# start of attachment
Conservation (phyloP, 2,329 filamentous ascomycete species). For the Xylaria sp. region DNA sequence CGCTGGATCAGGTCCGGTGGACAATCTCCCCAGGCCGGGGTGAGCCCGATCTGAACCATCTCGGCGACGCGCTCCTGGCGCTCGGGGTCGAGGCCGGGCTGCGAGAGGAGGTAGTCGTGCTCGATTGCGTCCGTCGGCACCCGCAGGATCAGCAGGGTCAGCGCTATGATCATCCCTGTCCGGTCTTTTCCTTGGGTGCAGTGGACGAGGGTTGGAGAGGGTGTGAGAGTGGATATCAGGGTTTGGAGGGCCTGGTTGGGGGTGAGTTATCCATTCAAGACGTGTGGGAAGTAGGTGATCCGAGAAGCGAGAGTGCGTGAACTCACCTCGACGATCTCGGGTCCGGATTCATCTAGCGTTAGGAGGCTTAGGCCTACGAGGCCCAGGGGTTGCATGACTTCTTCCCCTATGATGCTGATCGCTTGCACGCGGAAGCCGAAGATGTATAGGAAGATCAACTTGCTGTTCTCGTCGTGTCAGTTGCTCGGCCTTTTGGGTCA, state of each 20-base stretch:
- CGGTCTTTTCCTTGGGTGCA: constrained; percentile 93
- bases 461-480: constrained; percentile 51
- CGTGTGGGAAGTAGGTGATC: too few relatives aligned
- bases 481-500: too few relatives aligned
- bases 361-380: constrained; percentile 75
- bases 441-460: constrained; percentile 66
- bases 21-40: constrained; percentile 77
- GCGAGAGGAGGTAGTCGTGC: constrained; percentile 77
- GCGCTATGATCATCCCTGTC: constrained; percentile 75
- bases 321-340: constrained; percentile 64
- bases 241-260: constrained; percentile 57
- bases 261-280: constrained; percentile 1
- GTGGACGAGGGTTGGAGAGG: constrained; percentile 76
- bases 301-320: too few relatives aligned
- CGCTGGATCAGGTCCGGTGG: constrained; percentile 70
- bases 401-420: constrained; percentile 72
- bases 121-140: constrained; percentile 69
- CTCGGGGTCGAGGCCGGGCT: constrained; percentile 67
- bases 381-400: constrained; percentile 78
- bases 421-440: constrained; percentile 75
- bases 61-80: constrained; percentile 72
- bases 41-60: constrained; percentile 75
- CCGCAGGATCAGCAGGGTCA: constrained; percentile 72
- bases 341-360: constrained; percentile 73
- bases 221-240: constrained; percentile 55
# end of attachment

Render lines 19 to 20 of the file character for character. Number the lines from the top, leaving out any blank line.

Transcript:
- CTCGGGGTCGAGGCCGGGCT: constrained; percentile 67
- bases 381-400: constrained; percentile 78